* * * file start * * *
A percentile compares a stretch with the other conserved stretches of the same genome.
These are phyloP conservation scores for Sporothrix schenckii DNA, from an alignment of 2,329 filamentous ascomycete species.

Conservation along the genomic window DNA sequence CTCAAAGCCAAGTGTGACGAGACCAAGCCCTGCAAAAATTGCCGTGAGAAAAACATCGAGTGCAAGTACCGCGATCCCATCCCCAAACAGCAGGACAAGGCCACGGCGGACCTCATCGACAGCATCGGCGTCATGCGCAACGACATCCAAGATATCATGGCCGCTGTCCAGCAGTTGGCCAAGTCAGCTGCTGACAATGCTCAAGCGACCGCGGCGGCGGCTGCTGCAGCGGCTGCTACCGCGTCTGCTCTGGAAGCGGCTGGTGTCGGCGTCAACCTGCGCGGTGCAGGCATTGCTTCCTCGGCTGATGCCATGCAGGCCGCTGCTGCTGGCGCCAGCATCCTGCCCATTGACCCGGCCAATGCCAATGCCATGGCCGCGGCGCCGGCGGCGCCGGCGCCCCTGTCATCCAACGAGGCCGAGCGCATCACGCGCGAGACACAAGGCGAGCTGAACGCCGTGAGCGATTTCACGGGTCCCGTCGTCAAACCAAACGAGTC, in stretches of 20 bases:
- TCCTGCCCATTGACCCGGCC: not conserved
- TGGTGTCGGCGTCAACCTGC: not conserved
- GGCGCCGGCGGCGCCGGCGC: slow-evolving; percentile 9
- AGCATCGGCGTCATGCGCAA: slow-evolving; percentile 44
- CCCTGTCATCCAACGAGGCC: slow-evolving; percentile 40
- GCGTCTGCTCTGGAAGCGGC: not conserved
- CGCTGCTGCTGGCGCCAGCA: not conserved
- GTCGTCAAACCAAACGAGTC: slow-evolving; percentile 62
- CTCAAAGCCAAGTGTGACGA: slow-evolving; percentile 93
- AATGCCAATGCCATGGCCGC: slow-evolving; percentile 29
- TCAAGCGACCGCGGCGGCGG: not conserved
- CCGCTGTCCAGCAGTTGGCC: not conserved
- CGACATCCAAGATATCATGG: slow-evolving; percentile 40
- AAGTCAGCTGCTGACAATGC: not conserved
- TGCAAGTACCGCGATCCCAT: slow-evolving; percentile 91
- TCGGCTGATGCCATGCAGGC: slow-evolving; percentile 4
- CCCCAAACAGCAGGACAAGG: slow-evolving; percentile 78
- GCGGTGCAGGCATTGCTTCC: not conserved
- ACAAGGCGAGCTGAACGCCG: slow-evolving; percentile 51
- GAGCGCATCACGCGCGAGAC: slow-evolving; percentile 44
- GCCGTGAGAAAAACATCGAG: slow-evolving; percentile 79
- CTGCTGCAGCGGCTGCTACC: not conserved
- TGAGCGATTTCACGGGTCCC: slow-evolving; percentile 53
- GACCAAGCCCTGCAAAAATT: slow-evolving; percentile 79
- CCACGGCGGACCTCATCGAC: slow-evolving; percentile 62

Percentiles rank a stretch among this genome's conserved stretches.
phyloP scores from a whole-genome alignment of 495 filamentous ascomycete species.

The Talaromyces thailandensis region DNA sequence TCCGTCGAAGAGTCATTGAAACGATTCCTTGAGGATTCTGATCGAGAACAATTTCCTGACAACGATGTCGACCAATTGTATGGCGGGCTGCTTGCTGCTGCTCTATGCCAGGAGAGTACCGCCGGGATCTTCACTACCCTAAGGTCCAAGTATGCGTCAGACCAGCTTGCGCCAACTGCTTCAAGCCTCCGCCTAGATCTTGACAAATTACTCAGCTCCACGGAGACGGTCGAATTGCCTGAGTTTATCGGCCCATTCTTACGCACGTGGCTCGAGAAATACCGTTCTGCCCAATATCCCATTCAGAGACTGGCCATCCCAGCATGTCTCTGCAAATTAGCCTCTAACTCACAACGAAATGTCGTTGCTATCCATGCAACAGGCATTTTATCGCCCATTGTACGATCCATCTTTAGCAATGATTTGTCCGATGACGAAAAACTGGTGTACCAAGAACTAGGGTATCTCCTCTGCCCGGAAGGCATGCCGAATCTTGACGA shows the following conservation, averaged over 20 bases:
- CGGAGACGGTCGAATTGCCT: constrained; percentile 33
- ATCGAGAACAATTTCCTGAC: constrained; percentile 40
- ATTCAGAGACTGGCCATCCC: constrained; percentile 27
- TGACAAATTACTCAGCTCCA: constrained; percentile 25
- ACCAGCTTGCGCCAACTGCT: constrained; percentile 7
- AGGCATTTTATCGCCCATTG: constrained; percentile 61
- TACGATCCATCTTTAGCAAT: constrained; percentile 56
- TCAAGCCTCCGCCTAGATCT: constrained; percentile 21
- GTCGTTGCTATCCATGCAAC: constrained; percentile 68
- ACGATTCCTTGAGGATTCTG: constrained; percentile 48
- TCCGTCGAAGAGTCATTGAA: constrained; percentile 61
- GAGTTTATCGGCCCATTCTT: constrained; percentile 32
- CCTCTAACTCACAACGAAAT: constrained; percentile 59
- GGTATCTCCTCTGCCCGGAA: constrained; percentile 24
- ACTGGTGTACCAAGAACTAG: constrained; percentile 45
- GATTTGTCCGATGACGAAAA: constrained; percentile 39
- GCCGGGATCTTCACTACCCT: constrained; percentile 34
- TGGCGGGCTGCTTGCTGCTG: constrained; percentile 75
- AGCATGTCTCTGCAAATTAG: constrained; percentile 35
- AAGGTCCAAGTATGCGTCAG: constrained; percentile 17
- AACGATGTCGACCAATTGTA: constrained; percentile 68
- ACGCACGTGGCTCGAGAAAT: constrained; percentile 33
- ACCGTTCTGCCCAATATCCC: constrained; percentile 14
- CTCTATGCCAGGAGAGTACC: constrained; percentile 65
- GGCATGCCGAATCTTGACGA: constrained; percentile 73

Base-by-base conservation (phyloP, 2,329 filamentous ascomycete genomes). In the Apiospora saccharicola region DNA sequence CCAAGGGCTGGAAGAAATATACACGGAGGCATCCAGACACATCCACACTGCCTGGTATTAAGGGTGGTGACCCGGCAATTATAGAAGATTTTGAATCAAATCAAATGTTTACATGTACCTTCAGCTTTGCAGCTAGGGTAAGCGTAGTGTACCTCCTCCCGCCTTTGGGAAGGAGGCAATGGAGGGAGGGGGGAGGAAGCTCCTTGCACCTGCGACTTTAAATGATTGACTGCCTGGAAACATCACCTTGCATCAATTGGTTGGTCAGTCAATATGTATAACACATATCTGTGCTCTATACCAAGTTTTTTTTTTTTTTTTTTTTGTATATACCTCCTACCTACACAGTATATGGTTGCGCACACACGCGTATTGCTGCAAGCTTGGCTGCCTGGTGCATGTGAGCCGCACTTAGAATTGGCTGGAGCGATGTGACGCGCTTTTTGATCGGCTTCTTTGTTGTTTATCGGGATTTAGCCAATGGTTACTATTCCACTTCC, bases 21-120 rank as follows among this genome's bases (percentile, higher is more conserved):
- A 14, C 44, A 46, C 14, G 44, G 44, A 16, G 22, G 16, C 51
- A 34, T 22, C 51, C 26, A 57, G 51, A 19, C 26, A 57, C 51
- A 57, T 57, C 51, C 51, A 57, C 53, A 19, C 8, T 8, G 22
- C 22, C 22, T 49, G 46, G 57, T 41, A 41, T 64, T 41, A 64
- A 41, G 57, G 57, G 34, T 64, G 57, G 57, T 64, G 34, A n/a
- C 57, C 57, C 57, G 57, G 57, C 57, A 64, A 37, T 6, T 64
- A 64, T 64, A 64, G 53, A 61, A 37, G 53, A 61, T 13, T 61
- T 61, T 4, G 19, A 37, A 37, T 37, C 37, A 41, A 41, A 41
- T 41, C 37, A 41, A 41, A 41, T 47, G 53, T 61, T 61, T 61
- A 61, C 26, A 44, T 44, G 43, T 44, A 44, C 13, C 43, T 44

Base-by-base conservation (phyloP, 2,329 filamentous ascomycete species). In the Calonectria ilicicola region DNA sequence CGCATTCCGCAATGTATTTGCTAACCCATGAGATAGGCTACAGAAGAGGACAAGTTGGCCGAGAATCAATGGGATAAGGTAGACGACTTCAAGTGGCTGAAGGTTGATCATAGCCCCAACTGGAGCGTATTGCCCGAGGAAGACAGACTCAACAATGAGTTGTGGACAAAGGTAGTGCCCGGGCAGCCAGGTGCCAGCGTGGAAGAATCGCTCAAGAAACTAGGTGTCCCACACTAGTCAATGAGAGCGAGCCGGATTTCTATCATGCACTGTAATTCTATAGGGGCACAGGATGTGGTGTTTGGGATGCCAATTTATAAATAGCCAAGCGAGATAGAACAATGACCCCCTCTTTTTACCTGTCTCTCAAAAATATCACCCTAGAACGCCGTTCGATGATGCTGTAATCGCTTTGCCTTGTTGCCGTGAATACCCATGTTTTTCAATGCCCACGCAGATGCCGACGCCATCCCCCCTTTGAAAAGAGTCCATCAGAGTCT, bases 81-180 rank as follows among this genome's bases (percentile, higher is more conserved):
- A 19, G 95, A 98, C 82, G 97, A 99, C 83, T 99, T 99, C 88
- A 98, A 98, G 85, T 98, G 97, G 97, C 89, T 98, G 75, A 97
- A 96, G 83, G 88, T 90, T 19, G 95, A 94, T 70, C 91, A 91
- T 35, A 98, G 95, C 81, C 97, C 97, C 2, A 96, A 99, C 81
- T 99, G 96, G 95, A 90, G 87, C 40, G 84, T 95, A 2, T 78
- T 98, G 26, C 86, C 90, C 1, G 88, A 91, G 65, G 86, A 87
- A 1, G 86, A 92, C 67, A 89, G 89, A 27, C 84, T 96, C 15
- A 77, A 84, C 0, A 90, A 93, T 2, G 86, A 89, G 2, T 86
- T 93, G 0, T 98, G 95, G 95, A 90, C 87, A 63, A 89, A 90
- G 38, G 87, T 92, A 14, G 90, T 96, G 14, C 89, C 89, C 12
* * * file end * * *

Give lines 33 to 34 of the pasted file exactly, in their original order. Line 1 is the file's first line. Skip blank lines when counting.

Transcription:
- ATCGAGAACAATTTCCTGAC: constrained; percentile 40
- ATTCAGAGACTGGCCATCCC: constrained; percentile 27